Bugs are extraordinarily successful. They’ve seen the dinosaurs come and go (land-based bugs have been around for at least 400 million years). You also can’t go past bugs in the broad sense (insects, spiders and so on) for sheer diversity as they make up around 75% of all known animal species. Beetles are the real stars here as around a third of animal species are beetles, and we’ll talk a little more about them later.

One of the keys to the extraordinary success of bug is the exoskeleton. We humans have our supporting skeletal framework on the inside, but bugs wear theirs on the outside. This can provide protection and resistance to water loss, and is infinitely adaptable, allowing bugs to cover a huge range of ecological roles. From scavengers and parasites to herbivores and carnivores – bugs really do it all and span a bewildering array of body shapes in doing so.

Bombardier beetles are like living machine guns, sending out a near boiling chemical spray at a rate of hundreds of pulses a second out of a nozzle located on the rear end. It’s a sure-fire way to get your enemies to leave you alone.

Dr Phil Sirvid

Beetles are a wonderful example of this variety. They all have a broadly similar body plan with chewing mouthparts and a hardened pair of wing-cases, but you only have to look at the selection of beetles on display in Bug Lab to get a taste for how that basic form is shaped for a variety of different purposes. For example, we have the male harlequin beetle with bizarrely long front legs used in pushing contests to compete for mates and territory. There’s a diving beetles streamlined body with legs adapted for easy movement through water. There are stag beetles with huge heads and jaws for jousting and at the other end of the scale there’s a beetle with a narrow head to make it easier to get into the shells of snails it hunts. There’s more to see than that, including our Exoskeleton hero in giant form, the bombardier beetle.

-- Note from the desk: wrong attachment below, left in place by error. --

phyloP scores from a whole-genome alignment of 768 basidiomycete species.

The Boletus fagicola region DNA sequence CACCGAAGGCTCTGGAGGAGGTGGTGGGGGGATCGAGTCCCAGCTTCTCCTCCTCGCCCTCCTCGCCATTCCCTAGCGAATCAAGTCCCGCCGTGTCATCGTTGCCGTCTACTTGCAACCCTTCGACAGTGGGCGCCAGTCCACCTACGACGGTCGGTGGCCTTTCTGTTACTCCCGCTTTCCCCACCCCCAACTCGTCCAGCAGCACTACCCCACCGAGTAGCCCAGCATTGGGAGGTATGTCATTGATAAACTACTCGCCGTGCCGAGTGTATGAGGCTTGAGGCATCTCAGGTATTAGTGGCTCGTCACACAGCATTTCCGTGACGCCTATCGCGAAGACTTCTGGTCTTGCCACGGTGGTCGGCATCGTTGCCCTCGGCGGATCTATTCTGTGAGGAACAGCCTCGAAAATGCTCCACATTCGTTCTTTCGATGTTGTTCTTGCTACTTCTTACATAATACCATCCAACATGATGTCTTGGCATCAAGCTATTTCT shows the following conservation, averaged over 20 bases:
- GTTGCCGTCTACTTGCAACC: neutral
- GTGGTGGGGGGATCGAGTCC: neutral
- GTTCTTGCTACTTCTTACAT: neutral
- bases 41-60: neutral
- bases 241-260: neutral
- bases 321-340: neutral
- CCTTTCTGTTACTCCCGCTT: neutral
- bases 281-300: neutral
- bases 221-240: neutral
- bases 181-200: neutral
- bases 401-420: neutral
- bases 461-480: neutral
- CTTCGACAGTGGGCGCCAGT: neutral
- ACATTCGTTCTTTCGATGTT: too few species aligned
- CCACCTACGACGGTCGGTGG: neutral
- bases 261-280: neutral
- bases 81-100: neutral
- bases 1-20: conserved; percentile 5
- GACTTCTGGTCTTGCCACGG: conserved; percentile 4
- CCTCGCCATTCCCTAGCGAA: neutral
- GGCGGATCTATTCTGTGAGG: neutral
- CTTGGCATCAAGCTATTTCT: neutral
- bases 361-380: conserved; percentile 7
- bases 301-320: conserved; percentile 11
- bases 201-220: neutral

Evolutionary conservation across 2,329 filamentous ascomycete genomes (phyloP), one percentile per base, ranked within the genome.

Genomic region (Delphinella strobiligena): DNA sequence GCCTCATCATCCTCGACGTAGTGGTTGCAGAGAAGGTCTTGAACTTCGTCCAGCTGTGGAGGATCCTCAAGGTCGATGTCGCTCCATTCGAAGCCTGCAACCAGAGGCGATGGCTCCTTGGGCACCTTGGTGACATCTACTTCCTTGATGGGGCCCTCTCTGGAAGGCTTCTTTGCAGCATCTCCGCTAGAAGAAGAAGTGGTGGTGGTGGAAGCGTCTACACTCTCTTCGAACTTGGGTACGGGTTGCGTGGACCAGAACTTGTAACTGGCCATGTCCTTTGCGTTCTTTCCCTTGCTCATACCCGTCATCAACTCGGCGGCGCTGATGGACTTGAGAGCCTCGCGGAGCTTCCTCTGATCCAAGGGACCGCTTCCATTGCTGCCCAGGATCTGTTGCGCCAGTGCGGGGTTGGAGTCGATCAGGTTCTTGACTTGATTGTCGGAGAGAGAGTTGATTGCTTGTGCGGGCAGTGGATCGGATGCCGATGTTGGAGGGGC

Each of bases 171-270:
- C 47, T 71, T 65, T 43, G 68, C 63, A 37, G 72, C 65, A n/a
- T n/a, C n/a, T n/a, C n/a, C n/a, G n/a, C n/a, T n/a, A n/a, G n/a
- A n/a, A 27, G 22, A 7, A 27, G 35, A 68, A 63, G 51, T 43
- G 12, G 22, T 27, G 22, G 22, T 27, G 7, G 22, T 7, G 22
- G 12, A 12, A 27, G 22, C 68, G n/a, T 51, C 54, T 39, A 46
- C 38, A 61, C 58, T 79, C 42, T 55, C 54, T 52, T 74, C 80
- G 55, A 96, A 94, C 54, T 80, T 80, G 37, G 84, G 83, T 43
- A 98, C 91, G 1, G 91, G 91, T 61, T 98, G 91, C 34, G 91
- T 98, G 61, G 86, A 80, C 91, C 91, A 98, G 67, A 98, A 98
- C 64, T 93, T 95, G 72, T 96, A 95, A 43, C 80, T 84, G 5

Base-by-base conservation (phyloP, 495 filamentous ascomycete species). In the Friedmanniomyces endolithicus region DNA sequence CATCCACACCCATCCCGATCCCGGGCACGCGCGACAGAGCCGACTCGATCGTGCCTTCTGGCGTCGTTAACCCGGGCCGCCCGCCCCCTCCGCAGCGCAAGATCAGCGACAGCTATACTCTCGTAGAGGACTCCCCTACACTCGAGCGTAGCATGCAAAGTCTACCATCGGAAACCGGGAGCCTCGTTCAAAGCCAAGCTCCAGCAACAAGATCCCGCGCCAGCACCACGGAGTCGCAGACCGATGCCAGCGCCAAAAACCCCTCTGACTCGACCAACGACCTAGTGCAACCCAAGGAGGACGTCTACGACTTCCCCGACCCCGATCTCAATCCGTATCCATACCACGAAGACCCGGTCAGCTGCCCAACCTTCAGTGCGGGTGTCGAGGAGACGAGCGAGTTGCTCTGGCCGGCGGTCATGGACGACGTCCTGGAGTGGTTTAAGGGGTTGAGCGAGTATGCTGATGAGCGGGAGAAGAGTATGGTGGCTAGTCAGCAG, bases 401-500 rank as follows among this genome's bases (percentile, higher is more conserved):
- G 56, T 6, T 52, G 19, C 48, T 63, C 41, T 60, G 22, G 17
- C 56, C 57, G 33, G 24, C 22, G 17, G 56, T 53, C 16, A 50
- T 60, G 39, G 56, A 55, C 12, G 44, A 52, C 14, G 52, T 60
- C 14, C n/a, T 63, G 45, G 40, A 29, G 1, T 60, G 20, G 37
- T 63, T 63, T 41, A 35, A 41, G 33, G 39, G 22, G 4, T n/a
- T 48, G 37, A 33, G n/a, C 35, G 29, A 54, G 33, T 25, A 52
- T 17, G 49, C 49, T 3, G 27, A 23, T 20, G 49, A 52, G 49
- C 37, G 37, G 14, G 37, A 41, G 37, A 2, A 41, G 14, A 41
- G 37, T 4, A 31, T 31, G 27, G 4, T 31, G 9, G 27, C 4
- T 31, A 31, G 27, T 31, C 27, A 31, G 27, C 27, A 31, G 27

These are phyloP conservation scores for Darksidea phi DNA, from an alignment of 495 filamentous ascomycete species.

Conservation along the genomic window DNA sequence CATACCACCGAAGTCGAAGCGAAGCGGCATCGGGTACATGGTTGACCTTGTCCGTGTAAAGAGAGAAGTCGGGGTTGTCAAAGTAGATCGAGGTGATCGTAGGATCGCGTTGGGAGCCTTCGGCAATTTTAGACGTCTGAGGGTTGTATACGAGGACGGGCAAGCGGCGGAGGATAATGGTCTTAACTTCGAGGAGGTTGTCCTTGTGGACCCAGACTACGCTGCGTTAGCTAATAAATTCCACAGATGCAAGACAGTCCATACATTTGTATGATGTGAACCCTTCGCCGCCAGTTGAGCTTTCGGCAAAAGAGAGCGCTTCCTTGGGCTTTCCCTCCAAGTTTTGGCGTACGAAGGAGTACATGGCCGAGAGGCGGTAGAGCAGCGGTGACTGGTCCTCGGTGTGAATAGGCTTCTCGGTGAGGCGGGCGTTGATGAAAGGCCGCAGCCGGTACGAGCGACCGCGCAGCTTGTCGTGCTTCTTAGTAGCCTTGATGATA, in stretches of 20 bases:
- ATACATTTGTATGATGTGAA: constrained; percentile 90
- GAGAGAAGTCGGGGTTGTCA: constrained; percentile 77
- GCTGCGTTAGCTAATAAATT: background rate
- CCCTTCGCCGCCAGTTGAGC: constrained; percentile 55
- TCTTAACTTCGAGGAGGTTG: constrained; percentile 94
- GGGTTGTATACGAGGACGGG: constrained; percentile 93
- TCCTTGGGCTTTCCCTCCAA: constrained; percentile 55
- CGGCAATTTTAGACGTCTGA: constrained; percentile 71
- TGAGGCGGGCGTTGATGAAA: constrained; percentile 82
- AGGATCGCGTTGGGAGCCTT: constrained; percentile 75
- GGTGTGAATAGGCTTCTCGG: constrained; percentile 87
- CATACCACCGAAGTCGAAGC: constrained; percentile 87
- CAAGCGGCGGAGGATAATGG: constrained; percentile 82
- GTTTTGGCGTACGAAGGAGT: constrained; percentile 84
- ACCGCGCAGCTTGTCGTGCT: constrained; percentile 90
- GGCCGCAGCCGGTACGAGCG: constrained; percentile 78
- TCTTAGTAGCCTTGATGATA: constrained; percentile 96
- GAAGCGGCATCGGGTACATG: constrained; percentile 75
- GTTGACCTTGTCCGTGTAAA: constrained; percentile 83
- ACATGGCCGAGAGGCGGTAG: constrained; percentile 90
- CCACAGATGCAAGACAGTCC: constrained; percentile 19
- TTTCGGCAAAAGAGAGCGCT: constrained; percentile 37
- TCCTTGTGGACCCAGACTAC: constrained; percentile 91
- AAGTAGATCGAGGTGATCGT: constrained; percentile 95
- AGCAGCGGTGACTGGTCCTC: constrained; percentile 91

Our bombardier beetle is represented in rather whimsical fashion as a slide (and yes, adults are welcome to try it too). You blast out the bottom end, which is appropriate as that is the bombardier beetle’s claim to fame.  Bombardier beetles are like living machine guns, sending out a near boiling chemical spray at a rate of hundreds of pulses a second out of a nozzle located on the rear end. It’s a sure-fire way to get your enemies to leave you alone. It’s all fuelled by chemical explosions inside the beetle’s body. Hydroquinones and hydrogen peroxide are broken down by enzymes in a chamber. This reaction makes water, oxygen and a substance called para-quinone which is incredibly irritating and unpleasant. The reaction is explosive, releasing a lot of heat, vaporising a portion of the mixture and generating pressure as well. This pressure is enough to eject the spray and causes a flexible part of the chamber wall to close off like valve, saving the beetle from being blown up by its own weapon system. In Bug Lab there’s film of the inner workings of a blasting bombardier beetle made as part of Eric Arndt’s doctoral research. Eric needed a half-billion dollar machine called a synchrotron (a high-speed x-ray) to get the footage!  It’s thought that all the chemicals and systems involved are derived from the exoskeleton and the chemicals needed to harden them, as well as common beetle defensive chemicals.

Humans have long been inspired by exoskeletons and they’re a science fiction staple. After all, who wouldn’t want tough armour like a beetle or to be able to lift many times their own weight like an ant? While some companies are making lifter exoskeletons to help augment human strength, others like Auckland-based Rex Bionics are developing exoskeletal systems to help people walk again. Pak Kitae also gives us a novel solution for getting water out of thin air inspired by the fog basking beetles of the Namib Desert. These clever beetles are able to condense water out of morning fogs and channel it to their mouthparts, giving them enough moisture to see them through the heat of the day. Pak Kitae’s model may be just the thing for getting something to drink where ground water is not to be trusted.

Dr Phil Sirvid looks after the entomology collection at Te Papa and has an inordinate fondness for spiders. He is one of the swarm of people that helped develop the Bug Lab exhibition.


Bug Lab


Currently showing at Auckland Zoo, Bug Lab is a blockbuster science exhibition developed by New Zealand’s world-famous museum, Te Papa, with the Academy Award© winning Weta Workshop. Tickets on sale now.

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